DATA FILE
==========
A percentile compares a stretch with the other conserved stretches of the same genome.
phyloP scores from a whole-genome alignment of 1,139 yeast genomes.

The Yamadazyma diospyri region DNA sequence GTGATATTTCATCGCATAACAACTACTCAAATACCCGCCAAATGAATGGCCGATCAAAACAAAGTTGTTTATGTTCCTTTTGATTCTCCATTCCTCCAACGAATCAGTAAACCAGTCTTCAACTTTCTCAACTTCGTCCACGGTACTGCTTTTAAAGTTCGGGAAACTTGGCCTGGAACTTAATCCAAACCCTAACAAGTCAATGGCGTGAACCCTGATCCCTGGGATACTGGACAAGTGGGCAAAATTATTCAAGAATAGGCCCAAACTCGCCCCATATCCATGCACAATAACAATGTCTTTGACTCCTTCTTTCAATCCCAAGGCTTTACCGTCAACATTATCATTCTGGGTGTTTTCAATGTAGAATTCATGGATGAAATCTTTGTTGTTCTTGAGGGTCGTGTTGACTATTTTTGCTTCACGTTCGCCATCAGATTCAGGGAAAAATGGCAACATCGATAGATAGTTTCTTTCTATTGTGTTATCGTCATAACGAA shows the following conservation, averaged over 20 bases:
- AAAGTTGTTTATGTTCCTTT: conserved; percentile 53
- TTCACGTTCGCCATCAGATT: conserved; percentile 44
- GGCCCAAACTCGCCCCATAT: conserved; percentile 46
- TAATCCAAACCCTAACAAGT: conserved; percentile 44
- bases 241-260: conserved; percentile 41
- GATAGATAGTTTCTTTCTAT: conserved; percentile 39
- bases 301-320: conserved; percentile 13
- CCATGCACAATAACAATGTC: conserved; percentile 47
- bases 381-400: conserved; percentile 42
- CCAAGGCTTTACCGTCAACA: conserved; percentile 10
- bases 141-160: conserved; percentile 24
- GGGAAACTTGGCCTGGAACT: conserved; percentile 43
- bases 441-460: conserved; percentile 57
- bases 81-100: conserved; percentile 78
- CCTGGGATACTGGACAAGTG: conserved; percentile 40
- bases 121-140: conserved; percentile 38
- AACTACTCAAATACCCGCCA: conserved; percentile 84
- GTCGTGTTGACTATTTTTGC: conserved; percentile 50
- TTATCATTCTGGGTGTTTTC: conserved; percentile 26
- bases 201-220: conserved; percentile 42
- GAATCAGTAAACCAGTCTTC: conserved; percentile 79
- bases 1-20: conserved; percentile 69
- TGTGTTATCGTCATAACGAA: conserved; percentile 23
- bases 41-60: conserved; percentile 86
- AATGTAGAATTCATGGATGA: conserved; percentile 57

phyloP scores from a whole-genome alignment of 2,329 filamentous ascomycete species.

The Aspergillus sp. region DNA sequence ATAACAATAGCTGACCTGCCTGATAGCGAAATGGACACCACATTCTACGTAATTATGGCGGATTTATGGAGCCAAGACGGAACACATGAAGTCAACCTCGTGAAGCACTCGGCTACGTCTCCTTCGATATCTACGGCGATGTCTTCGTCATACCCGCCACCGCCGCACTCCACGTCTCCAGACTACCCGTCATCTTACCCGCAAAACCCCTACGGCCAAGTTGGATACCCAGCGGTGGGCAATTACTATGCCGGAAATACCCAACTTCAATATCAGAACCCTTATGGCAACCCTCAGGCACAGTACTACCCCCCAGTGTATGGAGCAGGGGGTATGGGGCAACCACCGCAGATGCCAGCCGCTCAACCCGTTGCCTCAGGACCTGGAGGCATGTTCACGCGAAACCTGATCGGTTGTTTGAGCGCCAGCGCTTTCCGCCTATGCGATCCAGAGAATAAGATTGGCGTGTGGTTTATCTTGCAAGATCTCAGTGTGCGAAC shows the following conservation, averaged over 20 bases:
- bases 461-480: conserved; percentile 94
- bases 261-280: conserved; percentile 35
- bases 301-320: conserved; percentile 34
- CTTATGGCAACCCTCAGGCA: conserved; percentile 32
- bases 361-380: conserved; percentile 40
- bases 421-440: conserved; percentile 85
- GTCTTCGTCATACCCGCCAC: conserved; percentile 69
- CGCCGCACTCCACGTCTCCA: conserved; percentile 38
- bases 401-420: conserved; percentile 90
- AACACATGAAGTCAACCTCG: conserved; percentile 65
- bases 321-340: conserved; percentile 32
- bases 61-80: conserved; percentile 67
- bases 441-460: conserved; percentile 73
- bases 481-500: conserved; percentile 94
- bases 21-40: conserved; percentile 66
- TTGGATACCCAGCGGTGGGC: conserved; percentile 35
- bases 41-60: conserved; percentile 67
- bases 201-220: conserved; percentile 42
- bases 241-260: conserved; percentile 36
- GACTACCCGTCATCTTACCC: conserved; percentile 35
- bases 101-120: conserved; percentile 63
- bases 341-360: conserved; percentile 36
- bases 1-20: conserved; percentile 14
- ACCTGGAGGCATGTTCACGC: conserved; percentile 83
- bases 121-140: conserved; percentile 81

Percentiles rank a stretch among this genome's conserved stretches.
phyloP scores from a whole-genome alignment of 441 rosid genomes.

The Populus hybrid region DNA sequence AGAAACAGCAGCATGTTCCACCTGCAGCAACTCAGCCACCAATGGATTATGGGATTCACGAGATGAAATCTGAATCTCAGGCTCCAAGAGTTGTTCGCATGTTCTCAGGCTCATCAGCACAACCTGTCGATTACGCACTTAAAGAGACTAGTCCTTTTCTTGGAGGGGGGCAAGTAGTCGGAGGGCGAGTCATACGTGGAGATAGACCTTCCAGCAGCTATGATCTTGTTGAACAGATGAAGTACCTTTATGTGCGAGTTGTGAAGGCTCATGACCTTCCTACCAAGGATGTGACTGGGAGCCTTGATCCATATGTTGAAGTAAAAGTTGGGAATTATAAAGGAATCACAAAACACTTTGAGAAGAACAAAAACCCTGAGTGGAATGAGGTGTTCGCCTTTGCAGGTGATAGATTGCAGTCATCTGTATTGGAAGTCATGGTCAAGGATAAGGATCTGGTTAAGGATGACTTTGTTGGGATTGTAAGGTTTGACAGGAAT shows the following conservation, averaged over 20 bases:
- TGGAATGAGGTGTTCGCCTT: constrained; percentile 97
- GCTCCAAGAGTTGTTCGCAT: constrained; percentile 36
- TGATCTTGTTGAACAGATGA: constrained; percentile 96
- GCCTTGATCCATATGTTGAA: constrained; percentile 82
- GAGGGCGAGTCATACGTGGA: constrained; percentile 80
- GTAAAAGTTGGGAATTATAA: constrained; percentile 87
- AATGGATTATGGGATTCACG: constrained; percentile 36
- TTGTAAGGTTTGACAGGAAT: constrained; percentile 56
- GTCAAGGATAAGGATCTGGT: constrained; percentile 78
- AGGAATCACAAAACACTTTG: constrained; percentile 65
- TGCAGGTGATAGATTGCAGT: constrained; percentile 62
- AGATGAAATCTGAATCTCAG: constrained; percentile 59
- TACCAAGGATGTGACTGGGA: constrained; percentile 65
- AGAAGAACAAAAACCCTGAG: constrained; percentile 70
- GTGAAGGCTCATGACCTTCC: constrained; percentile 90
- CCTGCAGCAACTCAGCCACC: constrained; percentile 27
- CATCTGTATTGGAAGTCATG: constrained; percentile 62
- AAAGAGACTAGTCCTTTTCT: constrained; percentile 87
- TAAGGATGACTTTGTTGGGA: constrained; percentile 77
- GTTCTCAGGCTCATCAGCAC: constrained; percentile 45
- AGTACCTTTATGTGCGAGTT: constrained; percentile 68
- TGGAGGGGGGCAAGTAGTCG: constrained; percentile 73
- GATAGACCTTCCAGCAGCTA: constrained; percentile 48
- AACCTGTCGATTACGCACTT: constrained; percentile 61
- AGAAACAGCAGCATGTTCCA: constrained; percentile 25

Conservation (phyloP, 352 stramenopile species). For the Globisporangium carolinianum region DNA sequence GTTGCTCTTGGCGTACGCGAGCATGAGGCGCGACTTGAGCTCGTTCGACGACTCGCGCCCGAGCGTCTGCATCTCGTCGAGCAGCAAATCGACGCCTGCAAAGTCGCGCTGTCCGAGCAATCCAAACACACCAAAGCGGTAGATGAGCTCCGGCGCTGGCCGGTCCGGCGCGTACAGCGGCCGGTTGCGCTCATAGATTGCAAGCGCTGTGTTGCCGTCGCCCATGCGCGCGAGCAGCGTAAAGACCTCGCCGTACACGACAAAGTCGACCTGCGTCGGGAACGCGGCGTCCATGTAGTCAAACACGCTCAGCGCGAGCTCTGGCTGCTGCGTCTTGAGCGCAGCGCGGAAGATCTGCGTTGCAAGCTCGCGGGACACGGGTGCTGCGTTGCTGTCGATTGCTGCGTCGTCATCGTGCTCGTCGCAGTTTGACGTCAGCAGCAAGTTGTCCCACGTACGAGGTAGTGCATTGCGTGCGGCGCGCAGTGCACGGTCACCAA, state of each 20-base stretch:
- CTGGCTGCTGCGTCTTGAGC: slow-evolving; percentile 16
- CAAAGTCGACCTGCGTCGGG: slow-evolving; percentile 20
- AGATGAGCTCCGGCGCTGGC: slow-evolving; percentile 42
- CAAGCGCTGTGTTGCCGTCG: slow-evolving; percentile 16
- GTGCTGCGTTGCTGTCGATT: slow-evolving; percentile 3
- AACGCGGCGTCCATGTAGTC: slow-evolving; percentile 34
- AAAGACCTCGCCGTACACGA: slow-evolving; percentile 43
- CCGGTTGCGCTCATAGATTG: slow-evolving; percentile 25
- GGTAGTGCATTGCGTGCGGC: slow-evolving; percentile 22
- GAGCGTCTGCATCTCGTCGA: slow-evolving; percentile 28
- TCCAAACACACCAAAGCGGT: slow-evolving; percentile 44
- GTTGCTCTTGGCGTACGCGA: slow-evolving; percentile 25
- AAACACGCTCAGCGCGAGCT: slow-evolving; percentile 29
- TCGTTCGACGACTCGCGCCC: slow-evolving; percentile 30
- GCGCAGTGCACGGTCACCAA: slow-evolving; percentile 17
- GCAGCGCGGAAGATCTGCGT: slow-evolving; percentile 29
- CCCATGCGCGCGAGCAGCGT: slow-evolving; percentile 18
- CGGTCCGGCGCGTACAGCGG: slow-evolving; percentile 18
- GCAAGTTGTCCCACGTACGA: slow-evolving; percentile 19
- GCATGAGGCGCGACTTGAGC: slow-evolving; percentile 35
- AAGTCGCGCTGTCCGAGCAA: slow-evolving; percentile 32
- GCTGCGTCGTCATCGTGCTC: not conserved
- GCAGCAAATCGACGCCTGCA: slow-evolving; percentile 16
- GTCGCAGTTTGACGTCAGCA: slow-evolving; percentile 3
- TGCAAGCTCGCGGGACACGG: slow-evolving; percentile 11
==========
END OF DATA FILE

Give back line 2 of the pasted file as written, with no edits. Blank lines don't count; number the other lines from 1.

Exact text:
phyloP scores from a whole-genome alignment of 1,139 yeast genomes.